Allen could have made a lot of money. His daughters told me that the actor Micky Rourke phoned him several times asking him to fly to Los Angeles. He had bought the rights to the Bobby Sands book and wanted to discuss the possibility of Allen writing the script. Allen told him that if he wanted to talk to him, Rourke would have to come to Manchester—which was a polite way of saying no. He knew that if he had accepted the job, he could have become a very rich man but would have had no artistic control and the results would have been rubbish. Unlike many of his contemporaries, Allen's integrity was more important to him than money. He once told his daughters, "I can look at myself in the mirror with no regrets."

His wife Clare was a teacher and was the regular breadwinner in the family until her tragic death in 1987. Throughout their marriage, Allen used to get up at five o'clock every morning to work undisturbed, before taking on the main domestic duties of shopping and cooking for his family of five children. When she died his youngest child was 12 and Allen carried on with his caring role as long as his children needed him.

His work meant everything to him. He did meticulous research, saying, "I live in a world of books". Unlike other playwrights of his generation he dealt with the major themes of the twentieth century—Stalinism, fascism, anti-Semitism, the role of the trade union bureaucracy and the crisis of leadership that has dogged the working class. His abiding hatred of Stalinism, his commitment to the working class, and his deep feeling for their problems are expressed in all his writing.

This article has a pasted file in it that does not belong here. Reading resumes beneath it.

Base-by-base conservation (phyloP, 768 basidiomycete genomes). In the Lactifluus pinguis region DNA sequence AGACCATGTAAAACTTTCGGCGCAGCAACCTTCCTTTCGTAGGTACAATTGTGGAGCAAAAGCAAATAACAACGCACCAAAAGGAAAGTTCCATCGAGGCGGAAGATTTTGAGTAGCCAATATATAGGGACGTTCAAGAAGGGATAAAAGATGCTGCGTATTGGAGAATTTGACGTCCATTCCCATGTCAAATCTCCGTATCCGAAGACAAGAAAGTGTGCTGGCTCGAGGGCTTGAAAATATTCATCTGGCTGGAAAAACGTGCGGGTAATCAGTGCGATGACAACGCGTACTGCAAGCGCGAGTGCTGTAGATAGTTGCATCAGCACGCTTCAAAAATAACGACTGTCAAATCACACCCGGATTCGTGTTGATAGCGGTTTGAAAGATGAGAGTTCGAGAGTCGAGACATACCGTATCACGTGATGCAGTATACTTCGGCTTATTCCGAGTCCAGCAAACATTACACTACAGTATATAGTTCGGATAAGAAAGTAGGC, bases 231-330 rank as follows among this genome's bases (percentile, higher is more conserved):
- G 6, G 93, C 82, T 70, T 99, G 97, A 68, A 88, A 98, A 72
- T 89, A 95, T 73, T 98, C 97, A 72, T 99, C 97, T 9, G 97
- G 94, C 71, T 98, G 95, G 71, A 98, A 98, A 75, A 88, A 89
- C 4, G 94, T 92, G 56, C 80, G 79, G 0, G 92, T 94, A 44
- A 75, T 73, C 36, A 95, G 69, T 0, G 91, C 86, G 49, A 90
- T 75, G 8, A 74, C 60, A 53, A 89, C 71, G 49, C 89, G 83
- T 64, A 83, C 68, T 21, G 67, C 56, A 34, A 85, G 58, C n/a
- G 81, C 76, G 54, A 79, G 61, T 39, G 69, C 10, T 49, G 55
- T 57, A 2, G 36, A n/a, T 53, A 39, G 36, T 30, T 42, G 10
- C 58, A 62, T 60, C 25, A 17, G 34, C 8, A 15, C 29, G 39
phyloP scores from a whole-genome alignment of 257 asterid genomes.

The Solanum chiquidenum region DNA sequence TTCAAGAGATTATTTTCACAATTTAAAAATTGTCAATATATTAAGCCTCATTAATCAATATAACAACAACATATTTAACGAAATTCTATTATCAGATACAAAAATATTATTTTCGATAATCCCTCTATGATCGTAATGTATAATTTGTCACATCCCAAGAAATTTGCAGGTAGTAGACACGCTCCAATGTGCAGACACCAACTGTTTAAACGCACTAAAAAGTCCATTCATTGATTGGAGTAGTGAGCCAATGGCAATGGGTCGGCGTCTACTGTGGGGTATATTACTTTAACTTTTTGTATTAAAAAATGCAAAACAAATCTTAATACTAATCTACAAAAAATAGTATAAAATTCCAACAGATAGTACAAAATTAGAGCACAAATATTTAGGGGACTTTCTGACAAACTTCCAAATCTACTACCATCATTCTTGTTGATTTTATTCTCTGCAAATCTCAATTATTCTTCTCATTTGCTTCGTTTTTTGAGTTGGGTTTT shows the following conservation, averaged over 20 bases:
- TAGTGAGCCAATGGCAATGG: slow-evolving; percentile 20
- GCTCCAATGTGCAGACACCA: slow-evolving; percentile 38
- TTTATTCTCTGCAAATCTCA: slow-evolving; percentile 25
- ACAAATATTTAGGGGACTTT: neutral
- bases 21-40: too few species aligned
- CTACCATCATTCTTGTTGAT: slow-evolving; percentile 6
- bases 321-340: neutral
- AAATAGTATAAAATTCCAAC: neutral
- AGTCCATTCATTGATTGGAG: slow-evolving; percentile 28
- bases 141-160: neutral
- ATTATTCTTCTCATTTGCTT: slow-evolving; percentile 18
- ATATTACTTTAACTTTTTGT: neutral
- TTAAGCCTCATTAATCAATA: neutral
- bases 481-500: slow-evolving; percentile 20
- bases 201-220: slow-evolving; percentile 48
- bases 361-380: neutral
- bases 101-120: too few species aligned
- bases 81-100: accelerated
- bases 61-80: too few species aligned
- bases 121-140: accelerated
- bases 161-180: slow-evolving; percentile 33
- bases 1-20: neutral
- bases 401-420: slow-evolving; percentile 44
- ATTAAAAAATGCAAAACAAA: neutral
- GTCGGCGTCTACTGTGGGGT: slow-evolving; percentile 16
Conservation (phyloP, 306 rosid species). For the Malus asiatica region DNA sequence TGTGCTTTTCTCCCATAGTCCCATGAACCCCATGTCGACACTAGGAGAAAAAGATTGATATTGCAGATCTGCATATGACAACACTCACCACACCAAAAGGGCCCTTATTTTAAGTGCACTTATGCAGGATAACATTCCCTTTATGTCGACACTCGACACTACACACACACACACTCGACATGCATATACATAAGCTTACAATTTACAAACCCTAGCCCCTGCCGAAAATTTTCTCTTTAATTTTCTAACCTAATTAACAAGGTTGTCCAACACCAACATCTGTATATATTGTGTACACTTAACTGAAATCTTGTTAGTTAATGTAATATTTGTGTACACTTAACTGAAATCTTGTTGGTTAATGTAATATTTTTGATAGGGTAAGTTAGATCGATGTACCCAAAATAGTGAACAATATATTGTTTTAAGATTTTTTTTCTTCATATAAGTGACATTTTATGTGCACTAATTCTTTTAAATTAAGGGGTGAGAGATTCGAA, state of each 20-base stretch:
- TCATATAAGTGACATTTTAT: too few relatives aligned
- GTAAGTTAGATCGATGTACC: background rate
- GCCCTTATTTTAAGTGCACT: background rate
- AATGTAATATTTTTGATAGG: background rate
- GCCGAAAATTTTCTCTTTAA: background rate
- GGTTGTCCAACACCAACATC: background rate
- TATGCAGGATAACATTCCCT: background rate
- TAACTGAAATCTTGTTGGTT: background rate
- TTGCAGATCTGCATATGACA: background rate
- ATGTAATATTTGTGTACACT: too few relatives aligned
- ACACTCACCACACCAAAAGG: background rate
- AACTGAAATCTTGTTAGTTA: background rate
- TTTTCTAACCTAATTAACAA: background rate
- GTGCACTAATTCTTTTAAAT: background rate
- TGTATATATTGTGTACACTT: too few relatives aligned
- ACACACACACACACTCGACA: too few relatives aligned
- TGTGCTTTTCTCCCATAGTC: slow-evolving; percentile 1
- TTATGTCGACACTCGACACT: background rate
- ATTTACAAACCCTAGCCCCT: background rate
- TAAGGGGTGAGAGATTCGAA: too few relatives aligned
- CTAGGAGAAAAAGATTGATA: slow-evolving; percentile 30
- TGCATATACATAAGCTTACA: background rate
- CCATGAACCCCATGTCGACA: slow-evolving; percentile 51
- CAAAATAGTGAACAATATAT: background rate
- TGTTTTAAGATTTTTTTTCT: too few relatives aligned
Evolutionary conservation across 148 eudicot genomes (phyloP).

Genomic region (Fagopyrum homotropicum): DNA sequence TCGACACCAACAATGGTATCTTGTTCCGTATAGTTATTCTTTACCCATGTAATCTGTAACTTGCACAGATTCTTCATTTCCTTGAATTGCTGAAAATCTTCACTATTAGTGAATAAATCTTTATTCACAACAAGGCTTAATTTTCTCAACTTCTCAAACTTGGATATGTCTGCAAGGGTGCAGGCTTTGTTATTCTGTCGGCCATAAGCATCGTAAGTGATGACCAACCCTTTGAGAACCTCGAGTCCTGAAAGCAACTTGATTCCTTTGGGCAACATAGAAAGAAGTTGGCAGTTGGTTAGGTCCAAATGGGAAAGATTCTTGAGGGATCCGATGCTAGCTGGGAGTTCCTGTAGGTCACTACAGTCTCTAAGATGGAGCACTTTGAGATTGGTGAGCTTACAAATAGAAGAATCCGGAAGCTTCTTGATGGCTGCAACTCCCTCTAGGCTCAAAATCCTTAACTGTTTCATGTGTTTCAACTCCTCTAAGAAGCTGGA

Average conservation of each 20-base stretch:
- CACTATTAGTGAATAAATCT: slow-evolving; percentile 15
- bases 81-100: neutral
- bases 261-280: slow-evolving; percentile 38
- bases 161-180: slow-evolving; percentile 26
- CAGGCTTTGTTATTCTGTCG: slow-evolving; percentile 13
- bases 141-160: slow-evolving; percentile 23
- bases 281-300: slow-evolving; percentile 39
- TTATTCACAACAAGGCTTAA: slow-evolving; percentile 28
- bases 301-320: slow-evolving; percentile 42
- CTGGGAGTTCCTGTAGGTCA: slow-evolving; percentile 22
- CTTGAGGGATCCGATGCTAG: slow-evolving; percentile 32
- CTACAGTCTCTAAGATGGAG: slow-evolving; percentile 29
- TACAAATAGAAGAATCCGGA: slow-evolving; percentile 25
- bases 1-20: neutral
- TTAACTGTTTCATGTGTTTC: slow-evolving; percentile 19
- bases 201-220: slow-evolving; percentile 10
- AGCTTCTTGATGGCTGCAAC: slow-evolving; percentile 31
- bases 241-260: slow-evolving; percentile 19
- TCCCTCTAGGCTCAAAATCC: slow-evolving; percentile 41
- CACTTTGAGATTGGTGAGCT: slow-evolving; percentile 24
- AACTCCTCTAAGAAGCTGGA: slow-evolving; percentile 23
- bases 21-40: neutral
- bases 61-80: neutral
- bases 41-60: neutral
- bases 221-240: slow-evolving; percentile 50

It is remarkable that Allen maintained such a high level of commitment on fundamental political questions throughout his life. He often worked in conditions of severe isolation, without the advantage of learning from others of like mind, the collaboration and constructive criticism of peers that would have nourished and developed his talent. As well as the self-imposed artistic constraints of the realist school, he was constantly under attack from the Stalinists and Labour and trade union bureaucrats, from the right-wing press, and establishment figures, ready to seize on any minor inaccuracy in an attempt to undermine his ideas.

Loach recalled one of the ways this impacted upon Allen. They were shooting a scene towards the end of Days of Hope, when the General Strike is called off and there is a conflict between a group of miners and union bureaucrats. Allen was still rewriting the scene the day before it was due to be filmed. When Loach told him it was too long and was undramatic, Allen's reply was, "Yes but we've got to cover ourselves against the Stalinists." This striving for strict factual accuracy restricted his artistic freedom to let the story flow through the development of his characters.

Allen's funeral was not a very big affair. There were people from the local area, from the pub where Allen used to drink, but the glitterati from the BBC stayed away. His family was undismayed. They said that the people that their father really cared about were there, including Ken Loach, Roland Joffe, Jack Gold, Roger Smith and Neville Smith. And that is as it should be.